In short I feel this: With age comes the sophistication of tastes. With retrospective playing also comes the difficulty of negating nostalgic experience with an objective re-presentation. As I firmly believe JRPGs and RPGs to be a niche industry still, perhaps dissatisfied tastes with what you expect from new releases predetermines part of the entertainment you derive from it. To presume that JRPGs are dead is obviously nonsense, especially when you consider it console-specific as opposed to acknowledging the consistent activity it has on handhelds, in America, as JRPGs. This is how I feel. I'm not trying to change your opinion.
Thank you for writing!
I agree with your point of JRPGs by their very nature not being made for American tastes. I hadn't thought about it that way, to tell the truth. Basically, I take that as a JRPG dev saying, "Why should I care if Americans like my Japanese game? It's not being made for them, anyway."
However, I assume America is a bigger market (not in the sense of the entire American gaming community, but more that the American JRPG playing community is probably larger than Japan's just on the strength of sheer population). Monster Hunter is really played a ton in Japan, but it's had lukewarm success here. With international success it would be a gold mine for Capcom, much more so than it already is in strictly Japanese terms and by Japanese standards. The games that achieve more widespread success should also naturally bring in that much more money. What I'm trying to say is, JRPG developers should be trying to reach non-domestic markets. I see the large amount of gameplay changes happening and I think that perhaps some JRPG devs are switching things up in an attempt to achieve more widespread appeal. Maybe that's not going out and saying, "Americans aren't buying our games! We need to innovate!". I would say it is a factor, though.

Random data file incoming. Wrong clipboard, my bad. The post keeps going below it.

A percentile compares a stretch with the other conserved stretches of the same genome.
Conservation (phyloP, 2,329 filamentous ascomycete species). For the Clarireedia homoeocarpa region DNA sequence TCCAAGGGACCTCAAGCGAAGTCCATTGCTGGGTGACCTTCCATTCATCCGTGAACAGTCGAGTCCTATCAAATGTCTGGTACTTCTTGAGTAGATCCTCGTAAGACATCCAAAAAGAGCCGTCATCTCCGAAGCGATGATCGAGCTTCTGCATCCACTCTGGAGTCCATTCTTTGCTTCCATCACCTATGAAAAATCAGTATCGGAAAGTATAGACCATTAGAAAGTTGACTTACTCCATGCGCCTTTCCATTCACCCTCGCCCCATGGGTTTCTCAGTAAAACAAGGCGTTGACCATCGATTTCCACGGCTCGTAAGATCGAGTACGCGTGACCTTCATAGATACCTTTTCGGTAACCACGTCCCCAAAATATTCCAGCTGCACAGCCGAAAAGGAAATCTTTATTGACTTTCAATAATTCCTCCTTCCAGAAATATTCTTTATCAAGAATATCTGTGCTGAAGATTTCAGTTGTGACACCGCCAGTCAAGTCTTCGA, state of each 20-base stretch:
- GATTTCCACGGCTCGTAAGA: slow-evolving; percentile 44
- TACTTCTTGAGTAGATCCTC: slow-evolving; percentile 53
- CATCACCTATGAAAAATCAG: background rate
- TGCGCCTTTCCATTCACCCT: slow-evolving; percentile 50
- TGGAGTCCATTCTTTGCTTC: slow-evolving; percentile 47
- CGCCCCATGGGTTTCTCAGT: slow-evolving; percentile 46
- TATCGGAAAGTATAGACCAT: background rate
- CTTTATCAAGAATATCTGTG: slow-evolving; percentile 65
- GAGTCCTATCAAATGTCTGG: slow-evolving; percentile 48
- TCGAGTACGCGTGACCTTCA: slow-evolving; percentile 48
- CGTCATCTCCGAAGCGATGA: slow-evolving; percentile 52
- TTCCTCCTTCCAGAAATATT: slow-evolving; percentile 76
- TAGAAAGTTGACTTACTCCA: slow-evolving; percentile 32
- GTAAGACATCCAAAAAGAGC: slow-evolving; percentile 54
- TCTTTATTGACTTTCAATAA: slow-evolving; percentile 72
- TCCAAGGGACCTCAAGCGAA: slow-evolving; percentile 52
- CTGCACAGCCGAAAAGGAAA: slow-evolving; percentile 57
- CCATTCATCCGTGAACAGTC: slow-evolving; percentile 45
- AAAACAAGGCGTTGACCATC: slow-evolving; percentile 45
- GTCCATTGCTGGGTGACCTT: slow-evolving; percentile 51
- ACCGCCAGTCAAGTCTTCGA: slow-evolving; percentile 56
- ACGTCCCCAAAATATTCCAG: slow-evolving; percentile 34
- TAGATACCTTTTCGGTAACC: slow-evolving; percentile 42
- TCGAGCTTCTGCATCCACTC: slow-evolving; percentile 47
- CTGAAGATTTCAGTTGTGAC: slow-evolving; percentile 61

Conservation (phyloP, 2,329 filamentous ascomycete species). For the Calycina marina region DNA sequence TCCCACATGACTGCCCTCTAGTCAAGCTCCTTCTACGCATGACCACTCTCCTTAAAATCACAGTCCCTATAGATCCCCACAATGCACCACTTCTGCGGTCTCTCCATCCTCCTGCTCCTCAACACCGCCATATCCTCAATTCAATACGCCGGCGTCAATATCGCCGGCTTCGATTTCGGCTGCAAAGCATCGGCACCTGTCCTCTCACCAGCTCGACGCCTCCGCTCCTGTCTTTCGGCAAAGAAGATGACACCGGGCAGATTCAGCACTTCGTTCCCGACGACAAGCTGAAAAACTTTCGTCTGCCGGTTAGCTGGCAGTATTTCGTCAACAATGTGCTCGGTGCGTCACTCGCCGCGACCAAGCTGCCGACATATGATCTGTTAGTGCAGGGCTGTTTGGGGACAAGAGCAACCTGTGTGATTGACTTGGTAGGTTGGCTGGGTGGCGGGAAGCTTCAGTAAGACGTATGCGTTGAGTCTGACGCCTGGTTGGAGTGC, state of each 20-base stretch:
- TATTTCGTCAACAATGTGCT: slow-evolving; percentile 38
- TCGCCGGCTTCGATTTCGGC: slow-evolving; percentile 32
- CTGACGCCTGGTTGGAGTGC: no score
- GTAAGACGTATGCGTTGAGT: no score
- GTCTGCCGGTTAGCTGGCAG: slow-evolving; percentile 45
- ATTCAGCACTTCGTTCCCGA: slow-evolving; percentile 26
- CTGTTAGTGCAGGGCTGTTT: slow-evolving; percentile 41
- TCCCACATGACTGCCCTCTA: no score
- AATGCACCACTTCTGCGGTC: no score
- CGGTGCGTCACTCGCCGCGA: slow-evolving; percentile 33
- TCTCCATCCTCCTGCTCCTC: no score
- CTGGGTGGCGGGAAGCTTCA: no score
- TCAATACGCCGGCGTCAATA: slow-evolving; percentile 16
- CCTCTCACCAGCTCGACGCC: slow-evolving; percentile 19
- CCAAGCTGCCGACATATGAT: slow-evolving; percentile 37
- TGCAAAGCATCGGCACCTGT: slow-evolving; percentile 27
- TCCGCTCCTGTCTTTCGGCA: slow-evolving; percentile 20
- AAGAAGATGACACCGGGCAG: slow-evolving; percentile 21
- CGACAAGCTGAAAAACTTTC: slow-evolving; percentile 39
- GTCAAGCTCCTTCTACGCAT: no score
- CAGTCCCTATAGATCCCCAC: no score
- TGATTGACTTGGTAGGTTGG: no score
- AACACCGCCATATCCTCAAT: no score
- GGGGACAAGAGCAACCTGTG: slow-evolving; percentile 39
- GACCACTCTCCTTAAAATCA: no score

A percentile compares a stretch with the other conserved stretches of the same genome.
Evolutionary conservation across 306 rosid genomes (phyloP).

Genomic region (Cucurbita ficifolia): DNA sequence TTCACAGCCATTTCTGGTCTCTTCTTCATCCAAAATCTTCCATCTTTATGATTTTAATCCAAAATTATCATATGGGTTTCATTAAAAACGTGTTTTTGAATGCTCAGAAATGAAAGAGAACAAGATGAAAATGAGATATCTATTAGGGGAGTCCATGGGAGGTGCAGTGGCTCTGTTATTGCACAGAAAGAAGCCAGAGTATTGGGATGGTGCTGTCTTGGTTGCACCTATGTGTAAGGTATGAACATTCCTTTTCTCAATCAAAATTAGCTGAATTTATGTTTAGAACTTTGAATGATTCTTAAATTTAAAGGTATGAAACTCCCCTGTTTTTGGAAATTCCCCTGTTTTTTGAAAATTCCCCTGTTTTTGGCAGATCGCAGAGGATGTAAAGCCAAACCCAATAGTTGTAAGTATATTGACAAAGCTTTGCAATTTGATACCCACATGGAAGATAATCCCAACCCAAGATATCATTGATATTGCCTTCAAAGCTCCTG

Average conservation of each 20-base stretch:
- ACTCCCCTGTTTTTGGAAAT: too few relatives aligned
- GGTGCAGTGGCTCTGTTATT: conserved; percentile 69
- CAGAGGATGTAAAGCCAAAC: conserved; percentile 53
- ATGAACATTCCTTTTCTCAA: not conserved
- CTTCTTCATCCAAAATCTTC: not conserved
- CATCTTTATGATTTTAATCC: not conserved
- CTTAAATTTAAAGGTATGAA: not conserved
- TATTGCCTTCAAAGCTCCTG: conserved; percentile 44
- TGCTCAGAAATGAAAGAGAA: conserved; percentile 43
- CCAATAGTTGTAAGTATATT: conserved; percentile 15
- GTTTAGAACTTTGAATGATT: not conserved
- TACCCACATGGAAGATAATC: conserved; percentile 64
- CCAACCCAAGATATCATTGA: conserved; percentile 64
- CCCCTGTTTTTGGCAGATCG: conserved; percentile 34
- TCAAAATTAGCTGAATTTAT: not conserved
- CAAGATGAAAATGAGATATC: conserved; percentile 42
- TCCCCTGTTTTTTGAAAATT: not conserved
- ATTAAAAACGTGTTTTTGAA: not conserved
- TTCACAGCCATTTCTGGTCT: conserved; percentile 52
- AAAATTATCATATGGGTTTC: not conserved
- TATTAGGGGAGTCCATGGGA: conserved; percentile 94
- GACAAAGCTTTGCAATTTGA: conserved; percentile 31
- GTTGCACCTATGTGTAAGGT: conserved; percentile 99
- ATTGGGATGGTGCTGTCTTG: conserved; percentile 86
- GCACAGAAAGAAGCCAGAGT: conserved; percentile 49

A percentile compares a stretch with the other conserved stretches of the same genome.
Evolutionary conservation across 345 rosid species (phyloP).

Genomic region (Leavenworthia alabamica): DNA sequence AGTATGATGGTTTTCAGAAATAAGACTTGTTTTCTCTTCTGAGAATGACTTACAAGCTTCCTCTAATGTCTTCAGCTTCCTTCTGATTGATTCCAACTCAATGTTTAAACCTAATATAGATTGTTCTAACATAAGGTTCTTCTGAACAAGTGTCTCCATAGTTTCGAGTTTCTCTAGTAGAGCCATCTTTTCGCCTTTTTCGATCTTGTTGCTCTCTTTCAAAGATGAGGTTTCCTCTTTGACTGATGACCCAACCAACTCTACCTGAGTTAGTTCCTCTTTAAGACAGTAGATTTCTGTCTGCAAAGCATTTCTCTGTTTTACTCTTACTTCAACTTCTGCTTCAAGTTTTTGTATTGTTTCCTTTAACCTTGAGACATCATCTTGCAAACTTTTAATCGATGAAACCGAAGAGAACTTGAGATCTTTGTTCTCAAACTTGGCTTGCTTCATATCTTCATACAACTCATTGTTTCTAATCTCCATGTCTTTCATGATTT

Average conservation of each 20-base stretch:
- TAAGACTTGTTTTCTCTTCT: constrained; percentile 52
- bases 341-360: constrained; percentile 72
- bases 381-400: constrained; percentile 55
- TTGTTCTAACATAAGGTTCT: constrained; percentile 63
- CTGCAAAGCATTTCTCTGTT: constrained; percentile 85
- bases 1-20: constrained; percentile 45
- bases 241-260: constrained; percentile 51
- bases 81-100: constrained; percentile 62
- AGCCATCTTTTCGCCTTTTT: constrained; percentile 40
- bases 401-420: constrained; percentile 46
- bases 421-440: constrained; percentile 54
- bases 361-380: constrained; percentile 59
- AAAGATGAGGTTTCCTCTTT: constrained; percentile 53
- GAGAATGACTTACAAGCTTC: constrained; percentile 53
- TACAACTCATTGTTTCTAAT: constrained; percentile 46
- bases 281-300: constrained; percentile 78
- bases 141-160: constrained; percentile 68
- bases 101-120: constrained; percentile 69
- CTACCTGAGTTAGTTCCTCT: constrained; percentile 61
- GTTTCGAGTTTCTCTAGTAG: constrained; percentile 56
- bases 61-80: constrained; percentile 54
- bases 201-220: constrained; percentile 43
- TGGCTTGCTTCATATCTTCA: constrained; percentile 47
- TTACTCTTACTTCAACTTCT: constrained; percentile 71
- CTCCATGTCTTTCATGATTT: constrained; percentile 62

In reference to the staleness and the FF anecdote, I see that as devs believing their formula has become tired, but then, to a fault, ceaselessly changing everything and not letting any good qualities stick.